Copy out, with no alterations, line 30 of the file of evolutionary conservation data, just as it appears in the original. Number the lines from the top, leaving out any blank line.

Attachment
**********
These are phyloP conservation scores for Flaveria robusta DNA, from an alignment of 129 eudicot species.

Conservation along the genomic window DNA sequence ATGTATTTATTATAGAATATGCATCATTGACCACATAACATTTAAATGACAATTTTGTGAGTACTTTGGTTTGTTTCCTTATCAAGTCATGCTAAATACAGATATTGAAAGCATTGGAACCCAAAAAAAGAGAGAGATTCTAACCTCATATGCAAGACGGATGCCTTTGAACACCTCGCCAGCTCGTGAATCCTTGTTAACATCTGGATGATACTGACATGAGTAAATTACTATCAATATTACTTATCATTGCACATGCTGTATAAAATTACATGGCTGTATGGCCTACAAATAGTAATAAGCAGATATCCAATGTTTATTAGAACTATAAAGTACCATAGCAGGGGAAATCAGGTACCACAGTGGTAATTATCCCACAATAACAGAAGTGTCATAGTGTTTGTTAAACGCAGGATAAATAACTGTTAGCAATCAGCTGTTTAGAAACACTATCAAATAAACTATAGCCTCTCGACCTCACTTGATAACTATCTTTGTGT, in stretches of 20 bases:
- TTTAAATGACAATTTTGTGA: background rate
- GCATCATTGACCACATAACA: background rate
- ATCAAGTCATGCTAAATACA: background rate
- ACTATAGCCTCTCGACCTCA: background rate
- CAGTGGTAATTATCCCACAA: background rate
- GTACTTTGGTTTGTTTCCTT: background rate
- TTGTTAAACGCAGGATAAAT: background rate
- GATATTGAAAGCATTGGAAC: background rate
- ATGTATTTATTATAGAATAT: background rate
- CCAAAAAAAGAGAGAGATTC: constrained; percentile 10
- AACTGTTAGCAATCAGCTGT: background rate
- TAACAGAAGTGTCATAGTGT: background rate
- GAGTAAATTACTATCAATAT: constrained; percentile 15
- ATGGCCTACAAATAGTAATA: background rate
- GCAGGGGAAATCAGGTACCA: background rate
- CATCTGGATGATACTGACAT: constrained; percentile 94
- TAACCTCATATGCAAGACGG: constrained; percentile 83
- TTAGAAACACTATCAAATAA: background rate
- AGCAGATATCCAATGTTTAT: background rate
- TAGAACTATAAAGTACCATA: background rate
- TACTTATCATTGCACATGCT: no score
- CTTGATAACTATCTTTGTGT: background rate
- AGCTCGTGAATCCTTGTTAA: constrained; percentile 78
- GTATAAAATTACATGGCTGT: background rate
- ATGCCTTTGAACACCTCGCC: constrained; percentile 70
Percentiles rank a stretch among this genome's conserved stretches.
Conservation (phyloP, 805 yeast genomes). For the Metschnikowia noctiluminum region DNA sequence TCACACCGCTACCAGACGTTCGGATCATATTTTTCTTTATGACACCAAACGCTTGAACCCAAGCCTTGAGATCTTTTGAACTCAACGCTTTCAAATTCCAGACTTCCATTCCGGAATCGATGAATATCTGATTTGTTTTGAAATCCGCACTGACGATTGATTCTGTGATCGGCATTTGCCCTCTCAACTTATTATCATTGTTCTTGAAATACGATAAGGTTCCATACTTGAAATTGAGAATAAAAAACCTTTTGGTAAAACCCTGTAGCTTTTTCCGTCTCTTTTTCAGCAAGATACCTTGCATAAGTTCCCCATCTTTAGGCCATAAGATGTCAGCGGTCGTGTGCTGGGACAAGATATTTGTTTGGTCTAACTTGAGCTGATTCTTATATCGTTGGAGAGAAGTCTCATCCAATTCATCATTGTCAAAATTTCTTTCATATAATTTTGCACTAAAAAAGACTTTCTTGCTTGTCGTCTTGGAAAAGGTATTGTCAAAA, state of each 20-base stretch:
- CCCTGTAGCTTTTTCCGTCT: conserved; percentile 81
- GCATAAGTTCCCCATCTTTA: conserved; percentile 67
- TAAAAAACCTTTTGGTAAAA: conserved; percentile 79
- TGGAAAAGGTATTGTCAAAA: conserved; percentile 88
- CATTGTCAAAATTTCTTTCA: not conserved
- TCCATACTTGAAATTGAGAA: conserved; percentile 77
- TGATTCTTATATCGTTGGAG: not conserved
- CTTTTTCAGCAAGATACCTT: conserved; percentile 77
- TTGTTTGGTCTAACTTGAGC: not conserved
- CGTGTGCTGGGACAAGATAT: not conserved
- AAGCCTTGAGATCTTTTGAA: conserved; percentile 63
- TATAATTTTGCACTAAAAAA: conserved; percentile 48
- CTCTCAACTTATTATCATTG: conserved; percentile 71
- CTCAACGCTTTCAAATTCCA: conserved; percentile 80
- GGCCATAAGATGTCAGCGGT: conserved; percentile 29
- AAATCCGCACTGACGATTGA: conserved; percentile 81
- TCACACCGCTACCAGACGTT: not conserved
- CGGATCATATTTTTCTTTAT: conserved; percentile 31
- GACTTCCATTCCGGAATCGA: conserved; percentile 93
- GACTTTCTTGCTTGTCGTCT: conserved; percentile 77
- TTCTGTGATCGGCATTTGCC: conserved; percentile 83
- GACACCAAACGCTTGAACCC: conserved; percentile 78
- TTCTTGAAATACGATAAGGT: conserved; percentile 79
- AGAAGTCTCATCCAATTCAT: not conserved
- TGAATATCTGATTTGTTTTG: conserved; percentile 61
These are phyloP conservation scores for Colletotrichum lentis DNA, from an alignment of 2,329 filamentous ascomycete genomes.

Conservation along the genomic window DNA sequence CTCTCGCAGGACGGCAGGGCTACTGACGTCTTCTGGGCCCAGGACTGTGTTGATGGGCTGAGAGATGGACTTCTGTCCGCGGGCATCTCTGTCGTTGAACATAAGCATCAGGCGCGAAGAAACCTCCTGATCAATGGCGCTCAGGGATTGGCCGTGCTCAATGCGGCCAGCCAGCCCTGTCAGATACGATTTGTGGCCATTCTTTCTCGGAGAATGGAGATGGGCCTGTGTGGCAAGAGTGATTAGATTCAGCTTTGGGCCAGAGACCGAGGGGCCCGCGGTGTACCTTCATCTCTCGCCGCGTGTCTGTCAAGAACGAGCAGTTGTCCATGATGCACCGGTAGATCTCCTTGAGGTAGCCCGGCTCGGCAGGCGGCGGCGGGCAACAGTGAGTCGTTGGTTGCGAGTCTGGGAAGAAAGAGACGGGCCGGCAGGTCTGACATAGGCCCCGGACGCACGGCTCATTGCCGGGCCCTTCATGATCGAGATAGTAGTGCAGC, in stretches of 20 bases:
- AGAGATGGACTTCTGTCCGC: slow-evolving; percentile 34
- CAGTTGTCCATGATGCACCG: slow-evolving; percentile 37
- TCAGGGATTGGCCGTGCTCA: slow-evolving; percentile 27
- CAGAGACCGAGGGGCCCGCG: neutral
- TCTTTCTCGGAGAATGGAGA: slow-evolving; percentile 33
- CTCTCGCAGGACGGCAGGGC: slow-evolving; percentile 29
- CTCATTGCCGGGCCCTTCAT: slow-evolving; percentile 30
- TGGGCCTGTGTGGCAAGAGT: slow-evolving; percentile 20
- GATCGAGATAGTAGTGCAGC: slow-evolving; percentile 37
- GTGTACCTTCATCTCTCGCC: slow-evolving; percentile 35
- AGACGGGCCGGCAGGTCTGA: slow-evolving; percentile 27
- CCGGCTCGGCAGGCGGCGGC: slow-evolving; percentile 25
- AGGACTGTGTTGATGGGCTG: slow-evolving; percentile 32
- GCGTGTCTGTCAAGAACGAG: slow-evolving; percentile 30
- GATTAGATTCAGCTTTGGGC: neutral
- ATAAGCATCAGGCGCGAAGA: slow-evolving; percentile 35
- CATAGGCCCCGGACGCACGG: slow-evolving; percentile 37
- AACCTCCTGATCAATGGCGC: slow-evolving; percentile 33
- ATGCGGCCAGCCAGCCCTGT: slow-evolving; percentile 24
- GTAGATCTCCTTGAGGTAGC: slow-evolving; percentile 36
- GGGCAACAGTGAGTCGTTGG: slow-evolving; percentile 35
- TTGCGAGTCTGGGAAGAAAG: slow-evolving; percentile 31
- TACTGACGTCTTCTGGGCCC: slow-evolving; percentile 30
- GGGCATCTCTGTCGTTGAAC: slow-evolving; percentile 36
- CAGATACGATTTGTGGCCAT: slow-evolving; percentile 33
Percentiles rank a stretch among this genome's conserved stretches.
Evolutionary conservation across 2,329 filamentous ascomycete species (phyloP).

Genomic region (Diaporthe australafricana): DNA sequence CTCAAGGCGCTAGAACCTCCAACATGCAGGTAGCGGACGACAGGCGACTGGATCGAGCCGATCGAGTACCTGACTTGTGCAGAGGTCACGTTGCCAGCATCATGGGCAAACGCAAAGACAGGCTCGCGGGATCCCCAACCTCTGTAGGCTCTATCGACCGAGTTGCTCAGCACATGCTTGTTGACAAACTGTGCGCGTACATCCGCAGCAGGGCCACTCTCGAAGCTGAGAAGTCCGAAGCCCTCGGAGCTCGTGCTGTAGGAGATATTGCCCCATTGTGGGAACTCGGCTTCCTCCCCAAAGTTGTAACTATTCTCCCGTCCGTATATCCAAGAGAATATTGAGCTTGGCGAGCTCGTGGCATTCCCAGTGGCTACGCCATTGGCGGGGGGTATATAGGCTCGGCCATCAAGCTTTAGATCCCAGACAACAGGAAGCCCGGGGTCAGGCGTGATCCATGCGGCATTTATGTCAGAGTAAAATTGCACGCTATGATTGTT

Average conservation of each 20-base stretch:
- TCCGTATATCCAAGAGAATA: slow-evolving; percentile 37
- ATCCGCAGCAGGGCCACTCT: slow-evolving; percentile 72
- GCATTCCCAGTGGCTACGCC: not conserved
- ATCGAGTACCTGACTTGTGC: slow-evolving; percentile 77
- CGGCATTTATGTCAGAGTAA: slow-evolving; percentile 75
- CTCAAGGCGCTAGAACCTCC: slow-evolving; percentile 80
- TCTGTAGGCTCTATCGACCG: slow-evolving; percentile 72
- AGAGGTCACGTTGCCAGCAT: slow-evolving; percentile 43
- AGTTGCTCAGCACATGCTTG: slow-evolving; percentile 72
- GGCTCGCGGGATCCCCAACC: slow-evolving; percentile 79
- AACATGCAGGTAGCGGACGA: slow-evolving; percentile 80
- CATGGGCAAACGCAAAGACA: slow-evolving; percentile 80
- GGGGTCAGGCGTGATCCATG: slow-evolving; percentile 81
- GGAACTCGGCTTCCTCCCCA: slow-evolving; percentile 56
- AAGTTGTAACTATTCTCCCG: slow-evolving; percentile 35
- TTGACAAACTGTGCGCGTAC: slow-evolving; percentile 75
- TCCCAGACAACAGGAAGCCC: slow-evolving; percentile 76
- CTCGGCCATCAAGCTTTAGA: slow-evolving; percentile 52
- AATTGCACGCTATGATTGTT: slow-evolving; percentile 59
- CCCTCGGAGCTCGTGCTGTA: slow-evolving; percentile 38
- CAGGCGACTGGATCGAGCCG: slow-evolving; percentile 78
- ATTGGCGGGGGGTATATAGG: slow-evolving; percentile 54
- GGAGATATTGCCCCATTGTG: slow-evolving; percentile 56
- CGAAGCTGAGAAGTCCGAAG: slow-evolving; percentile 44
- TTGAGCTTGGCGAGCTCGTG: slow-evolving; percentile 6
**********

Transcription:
- CCCTGTAGCTTTTTCCGTCT: conserved; percentile 81